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I’m still trying to understand just how good a film Up is. I emphasize film because I don’t put any qualifier ahead of it. I’m not saying “animated film” or “CGI film;” I’m saying film, period, end of story, as in it should compete for Best Picture Oscar and never mind that silly best animated feature award. Live action films, beware, you are now in competition with a cartoon that pretty much kicks your ass.

Pixar is in a rather enviable position. The trailers for Up really give you no idea what the film is about, other than a man flying off in his house. Yet millions are flocking to the theatre, more than went to see other, recent Pixar films on their opening weekend. That’s pure good will and expectations, buoyed even higher by what is sure to be excellent word of mouth.

Up tells the story of Carl and Ellie. Ellie, mind you, is no where to be found in the trailers, for the simple reason that she dies in the first five minutes of the film. And yet she inhabits most every frame. She is the driving force behind Carl’s adventure, inadvertently shared with young Russell, as he travels to Paradise Falls, somewhere in South America.

The opening montage of Up demonstrates the power of cinema to tell a purely visual story. It is a powerful, emotional roller coaster that is finally relieved by deft touches of visual humor that, in rapid succession, show you the misery Carl lives in after losing Ellie. When faced with a court order placing him in a nursing home, Carl creates a third option and his adventure begins.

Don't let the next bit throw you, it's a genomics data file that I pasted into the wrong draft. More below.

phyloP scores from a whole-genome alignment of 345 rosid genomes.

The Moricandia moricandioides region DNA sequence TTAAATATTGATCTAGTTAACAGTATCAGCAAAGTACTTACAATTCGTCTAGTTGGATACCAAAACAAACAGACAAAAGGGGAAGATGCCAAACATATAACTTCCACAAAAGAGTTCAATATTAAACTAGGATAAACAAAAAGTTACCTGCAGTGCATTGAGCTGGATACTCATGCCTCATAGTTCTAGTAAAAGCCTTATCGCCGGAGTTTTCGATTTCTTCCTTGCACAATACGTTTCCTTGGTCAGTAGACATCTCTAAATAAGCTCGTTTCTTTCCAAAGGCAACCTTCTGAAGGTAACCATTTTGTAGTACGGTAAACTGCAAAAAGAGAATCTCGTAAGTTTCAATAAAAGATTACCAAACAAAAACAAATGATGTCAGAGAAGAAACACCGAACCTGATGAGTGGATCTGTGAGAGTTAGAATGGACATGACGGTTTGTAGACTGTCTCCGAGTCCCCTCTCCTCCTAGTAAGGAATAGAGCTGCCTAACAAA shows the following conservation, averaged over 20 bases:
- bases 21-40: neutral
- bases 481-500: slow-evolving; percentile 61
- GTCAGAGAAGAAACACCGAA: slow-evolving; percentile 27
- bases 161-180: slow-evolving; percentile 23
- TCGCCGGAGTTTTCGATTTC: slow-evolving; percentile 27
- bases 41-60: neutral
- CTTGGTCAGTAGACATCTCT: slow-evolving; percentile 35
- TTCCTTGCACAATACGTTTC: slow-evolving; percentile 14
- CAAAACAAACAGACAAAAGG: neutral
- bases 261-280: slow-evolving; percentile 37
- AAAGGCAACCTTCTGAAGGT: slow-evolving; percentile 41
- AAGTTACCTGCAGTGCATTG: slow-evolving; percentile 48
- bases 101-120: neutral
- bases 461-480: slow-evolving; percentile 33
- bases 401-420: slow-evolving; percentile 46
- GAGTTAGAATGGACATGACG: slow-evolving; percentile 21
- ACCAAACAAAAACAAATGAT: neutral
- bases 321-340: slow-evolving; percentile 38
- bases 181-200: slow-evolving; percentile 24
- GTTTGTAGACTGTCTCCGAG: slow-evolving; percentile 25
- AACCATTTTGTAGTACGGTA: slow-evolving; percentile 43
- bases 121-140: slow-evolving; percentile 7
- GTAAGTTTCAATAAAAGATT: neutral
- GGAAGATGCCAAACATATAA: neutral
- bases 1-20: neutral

That he doesn’t realize this until well into the film is one of its charms. The tiny morals and messages contained within the story unfold in good order. The film pauses and lets each sink in, without taking out a club and beating you over the head.

This is a film of love and laughter, triumph and loss. It celebrates the adventure of ordinary life, even while its characters embark on an extraordinary adventure. It’s quietest moments resound in your heart. There’s never a moment where you go, “Hey, wait a minute…”

In that funny way that film has, this isn’t my favorite Pixar film. (That would be Ratatouille.) That said, however, Up may be Pixar’s finest film to date, every bit as good as any live-action film we’ve seen this decade, a film of imagination and wit, of tremendous beauty and vision, filled with heart.

It is impossible to over-state just how good Up is, and how quickly I think you should run out and see it.


With apologies to my little rodent friend, Remy, I have to correct myself. I admire people who can do this at first glance; it takes me a bit longer. Ratatouille is now my close second favorite Pixar film, Up has taken the prize.

Up is essentially perfect. I don’t think there’s a wasted frame in the entire film. I hate the word “art;” I prefer craft, and Up exudes a love of craft that I haven’t seen since, well, last year, with The Dark Knight. The care with which each frame is assembled is amazing to behold.

Up is a film that embraces silence as firmly as it embraces noise. It pauses at just the right moments to let the emotion sink in, but doesn’t linger any longer than necessary. This is smart filmmaking presenting a smart story. It is also an excellent adventure story (MovieBob gets it exactly right); simply breath-taking at times, it’s always surprising. The new Kirk should hang his head in shame; he (and Wolverine and John Connor and…)  just got pwned by an old man.

I am in danger of gushing because I think this film is great. Apparently I am not alone, as people voted with over $68 million this weekend. To see a film about a 78-year-old grump. That is simply amazing. Almost as amazing as the film Up is.


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